News from the Ponds
Canada geese can sometimes be seen rolling over and over in the water and this photo caught one mid-roll. The British Trust for Ornithology (BTO) told us that geese often roll over when bathing to ensure a good all over clean.
We were in touch with the BTO again when this duck, one of a pair, appeared at Rush Pond, and received the following reply.
“The duck in your photograph is a domesticated form of a Mallard, sometimes referred to as a Manky Mallard, the dainty bill suggests a hybrid with a Call Duck which is one of the forms of domesticated mallard that occur.”
The pair seem to have been accepted by the other waterfowl. They have settled in well and have been at Rush Pond for a month now
This great cormorant was included in the monthly bird count at Prickend Pond on Sunday. A different one was seen the day before, with more white on its chest, so there may be several that visit. This is the cormorant subspecies which prefers fresh water to sea water. They develop the white filoplumes in evidence here, prior to breeding, the amount being dependent on the bird’s age. Further observation needed!
About one hundred black-headed gulls were also counted. It is hard to be exact because they are rarely still, and continually rise up in a flock, moving to wherever the next benefactor has spread seeds around for the ducks.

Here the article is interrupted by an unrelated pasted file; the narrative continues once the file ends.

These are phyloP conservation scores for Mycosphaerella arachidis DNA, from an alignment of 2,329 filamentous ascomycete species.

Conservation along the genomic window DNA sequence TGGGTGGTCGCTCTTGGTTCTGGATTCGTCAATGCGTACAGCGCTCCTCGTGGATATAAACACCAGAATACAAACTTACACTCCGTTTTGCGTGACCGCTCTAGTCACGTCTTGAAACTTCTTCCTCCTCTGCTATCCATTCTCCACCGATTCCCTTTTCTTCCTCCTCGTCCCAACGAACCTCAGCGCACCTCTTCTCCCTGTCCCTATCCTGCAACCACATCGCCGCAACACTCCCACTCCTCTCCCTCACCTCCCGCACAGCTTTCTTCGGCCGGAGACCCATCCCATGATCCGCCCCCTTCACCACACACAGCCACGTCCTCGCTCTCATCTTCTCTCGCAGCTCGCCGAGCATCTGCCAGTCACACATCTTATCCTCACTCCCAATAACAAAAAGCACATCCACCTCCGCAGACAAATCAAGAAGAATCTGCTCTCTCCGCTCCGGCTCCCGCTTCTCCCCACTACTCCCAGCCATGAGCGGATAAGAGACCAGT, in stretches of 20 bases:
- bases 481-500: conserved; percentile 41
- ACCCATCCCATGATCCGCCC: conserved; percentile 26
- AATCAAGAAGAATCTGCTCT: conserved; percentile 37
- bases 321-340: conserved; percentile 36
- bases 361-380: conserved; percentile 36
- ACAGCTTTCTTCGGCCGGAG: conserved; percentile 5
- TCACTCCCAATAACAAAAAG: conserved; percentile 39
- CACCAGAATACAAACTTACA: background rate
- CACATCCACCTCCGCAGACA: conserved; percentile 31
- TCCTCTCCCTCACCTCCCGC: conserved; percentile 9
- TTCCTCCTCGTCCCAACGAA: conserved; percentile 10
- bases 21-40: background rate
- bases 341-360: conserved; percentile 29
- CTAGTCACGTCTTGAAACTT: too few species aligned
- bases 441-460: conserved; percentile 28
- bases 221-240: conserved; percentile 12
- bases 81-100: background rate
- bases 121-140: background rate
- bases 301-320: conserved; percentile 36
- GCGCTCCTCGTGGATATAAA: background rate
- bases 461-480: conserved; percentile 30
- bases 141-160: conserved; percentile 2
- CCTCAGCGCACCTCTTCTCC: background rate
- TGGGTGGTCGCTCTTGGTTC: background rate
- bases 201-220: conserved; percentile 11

A clear illustration of our varied climate is given by these two photos taken a year apart. The one above shows the Overflow Pond now, empty and dry, and the one below shows it a year ago, in January 2021.
More fabulous fungi
Bracket fungus can grow on living trees or, like this one, on dead wood and fallen branches, where they play an important part in the process of decay and the return of nutrients to the earth.
Spring is around the corner
A welcome reminder that the days are getting longer, and spring is coming. These snowdrops were transplanted from one site at Prickend Pond to another last year, and are now in flower.
The Commons in Close-up
If you look down as you walk across the grassland you may see stars at your feet – buck’s-horn plantain, a common plant of our acid grassland.
Our Commons are the treasure at the centre of Chislehurst, the natural world on your doorstep that offers you an opportunity to feel good in February.
The 180 acres at the centre of Chislehurst enhance our lives in so many ways. We will continue to do our best to maintain and improve them for present and future generations.
Show your support for Chislehurst’s commonland while you shop!
We are registered with Amazon Smile.
Visit https://smile.amazon.co.uk instead of the normal Amazon website and select Chislehurst Commons, and, for everything you buy, Amazon will donate 0.5% to help maintain the Commons. This is another excellent opportunity to support the greenspace on your doorstep.
Thanks for this month’s photos to Peter Edwards, Kevin Jennings, Brian Knights, John Stiles, Ross Wearn and Mary Wheeler.
Thanks also to the Editorial Team – Caroline Fraser, Christine Wearn, Ross Wearn and Mary Wheeler.